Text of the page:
TV Ads and Travel Plans

One way to assess the horse race in the last days of a campaign is to check the tone of TV ads and the travel plans of big-shot endorsers. Based on that formula, it looks like Rep. Joe Sestak is poised for victory against Sen. Arlen Specter in Pennsylvania's Democratic Senate race next Tuesday.

I just checked with the White House to make sure there had been no last-minute changes of plan, and in fact there had not: President Barack Obama will NOT be going to the state—even to Philly, where he is popular—to campaign for the beleaguered Specter. The 80-year-old senator is desperate for a strong turnout in the city and the close-in suburbs. The Philadelphia machine, run for the last 15 years by former mayor and now Gov. Ed Rendell, is getting kind of creaky. Its aging minions aren't excited about working overtime for a guy—Specter—who was a Republican until about 10 minutes ago.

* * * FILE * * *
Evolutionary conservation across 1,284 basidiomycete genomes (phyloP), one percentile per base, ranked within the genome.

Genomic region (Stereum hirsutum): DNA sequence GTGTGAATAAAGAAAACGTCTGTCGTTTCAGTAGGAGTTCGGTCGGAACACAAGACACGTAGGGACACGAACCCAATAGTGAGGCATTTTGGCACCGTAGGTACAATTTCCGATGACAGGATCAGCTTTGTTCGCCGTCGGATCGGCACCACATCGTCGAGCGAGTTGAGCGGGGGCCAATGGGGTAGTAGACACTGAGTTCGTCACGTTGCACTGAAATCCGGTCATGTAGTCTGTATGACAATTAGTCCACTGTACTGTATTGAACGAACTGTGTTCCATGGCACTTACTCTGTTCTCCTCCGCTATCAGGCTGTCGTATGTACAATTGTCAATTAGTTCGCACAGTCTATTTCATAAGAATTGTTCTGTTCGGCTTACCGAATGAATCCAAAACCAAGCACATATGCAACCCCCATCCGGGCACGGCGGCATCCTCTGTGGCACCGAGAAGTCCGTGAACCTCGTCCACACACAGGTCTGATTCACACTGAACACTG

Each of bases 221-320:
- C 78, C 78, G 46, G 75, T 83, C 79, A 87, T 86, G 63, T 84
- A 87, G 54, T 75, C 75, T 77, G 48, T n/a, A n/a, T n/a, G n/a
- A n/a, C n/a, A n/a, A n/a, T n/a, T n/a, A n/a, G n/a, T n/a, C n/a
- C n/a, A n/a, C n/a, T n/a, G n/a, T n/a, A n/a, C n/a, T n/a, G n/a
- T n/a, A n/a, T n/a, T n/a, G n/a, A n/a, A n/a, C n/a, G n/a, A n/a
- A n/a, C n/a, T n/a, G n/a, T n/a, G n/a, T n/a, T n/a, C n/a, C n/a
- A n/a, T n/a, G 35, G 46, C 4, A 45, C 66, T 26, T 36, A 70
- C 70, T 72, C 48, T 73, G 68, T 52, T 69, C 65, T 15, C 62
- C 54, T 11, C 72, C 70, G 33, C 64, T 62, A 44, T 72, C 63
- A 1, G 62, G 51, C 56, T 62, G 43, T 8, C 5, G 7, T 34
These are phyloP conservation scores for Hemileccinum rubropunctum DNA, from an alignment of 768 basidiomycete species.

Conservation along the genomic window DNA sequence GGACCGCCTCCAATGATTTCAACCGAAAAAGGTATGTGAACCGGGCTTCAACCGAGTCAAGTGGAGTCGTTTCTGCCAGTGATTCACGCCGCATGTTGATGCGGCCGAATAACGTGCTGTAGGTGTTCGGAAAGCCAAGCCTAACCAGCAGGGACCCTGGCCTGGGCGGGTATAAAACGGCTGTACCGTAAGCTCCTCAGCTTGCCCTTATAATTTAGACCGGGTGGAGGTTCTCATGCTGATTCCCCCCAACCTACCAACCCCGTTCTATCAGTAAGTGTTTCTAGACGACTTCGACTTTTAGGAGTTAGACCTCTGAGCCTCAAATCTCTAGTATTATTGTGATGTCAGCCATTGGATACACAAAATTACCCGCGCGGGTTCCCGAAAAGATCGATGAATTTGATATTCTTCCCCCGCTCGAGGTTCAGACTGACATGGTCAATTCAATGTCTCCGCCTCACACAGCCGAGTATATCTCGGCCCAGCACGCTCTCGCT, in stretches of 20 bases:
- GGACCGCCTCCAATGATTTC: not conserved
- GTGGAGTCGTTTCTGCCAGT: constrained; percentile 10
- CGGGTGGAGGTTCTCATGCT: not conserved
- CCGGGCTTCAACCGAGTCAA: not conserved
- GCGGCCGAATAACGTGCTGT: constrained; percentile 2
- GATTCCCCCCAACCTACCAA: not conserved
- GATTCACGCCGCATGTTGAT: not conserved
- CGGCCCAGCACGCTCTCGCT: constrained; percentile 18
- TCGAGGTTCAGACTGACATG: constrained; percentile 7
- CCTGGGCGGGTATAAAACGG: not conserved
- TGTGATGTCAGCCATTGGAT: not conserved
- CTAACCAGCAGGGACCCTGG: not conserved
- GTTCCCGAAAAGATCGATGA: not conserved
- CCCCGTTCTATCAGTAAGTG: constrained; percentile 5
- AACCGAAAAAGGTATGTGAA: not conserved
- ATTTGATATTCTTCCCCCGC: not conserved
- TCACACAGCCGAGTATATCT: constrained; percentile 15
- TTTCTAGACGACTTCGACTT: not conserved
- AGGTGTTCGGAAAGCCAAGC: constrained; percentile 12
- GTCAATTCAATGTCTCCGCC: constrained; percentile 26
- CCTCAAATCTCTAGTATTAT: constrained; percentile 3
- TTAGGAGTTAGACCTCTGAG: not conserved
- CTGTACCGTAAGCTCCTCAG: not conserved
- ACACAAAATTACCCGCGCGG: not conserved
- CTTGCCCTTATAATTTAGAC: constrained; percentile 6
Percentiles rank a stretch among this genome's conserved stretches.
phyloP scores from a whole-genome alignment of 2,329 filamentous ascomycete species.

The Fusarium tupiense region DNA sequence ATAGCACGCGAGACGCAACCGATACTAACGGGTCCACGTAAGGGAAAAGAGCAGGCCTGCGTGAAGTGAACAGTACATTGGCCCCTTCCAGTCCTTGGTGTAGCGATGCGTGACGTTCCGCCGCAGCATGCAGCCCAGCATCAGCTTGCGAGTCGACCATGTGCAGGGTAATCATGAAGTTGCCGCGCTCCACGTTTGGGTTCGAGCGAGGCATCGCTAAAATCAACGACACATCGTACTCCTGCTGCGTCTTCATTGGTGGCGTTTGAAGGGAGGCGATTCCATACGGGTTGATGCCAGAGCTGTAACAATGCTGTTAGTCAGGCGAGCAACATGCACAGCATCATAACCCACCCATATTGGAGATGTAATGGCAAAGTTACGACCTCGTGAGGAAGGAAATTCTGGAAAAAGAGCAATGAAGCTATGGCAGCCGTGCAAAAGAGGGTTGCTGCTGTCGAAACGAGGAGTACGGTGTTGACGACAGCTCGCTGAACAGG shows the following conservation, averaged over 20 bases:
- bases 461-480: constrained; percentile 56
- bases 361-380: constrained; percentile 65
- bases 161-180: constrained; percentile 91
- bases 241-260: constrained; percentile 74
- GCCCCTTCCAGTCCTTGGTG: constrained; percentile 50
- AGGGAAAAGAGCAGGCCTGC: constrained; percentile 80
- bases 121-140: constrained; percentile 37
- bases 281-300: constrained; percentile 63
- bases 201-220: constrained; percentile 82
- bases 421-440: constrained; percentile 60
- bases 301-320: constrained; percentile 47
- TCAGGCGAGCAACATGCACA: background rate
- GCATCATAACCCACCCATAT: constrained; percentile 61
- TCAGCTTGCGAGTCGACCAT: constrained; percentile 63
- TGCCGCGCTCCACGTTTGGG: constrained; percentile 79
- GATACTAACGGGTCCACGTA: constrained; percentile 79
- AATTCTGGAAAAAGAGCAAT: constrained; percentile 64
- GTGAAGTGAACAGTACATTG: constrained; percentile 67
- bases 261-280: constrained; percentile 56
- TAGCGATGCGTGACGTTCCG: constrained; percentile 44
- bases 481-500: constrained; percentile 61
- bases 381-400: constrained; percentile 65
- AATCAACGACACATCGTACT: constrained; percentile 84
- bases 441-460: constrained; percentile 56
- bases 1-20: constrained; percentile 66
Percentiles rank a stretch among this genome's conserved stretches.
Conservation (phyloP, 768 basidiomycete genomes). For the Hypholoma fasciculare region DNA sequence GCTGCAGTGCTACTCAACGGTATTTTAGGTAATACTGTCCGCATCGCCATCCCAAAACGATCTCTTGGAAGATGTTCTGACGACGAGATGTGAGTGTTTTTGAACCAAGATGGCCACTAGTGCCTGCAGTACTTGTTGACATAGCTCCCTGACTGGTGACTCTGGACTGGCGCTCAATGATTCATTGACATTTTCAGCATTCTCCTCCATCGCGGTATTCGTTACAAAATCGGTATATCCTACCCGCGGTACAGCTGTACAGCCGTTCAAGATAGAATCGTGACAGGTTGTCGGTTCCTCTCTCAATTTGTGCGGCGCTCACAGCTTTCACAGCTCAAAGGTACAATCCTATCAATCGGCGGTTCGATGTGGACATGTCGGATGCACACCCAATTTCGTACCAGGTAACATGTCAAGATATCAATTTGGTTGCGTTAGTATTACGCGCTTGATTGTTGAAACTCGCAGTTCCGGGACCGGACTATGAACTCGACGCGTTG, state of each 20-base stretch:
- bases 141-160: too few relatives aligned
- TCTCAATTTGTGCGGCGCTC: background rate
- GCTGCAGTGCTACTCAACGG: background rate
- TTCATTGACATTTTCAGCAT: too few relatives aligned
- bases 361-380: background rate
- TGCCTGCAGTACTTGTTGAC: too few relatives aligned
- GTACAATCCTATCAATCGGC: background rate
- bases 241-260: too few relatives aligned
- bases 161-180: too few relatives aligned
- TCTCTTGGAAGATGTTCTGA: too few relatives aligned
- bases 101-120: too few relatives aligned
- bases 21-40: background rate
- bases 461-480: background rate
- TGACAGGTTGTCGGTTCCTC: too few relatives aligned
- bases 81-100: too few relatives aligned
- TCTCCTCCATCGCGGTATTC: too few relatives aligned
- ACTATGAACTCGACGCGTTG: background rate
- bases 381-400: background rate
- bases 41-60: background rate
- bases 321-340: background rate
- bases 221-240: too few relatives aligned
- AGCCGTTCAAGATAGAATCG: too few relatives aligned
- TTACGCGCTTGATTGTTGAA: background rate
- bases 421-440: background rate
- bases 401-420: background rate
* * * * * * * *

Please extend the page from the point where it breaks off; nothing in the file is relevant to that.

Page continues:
Obama could help, especially among black voters, but he's not going again before Election Day, White House Press Secretary Robert Gibbs confirmed to me today.

Why? Gibbs says it's because the president has been there, done that.

The other reason is that more and more Dems are concluding that Specter is going to lose—and the president doesn't want to risk being near the scene of a disaster, or risk having the power of his allure questioned.

Meanwhile, the Sestak ads you see on TV in the state—and those, I am told, are in the pipeline for the last three days—are generally "positives," meaning that they are designed more to tout Sestak than tear down Specter. The newest is one aimed at liberal Democrats: women, minorities. The theory is that voters have already rejected Specter, but many (still) don't know Sestak yet.

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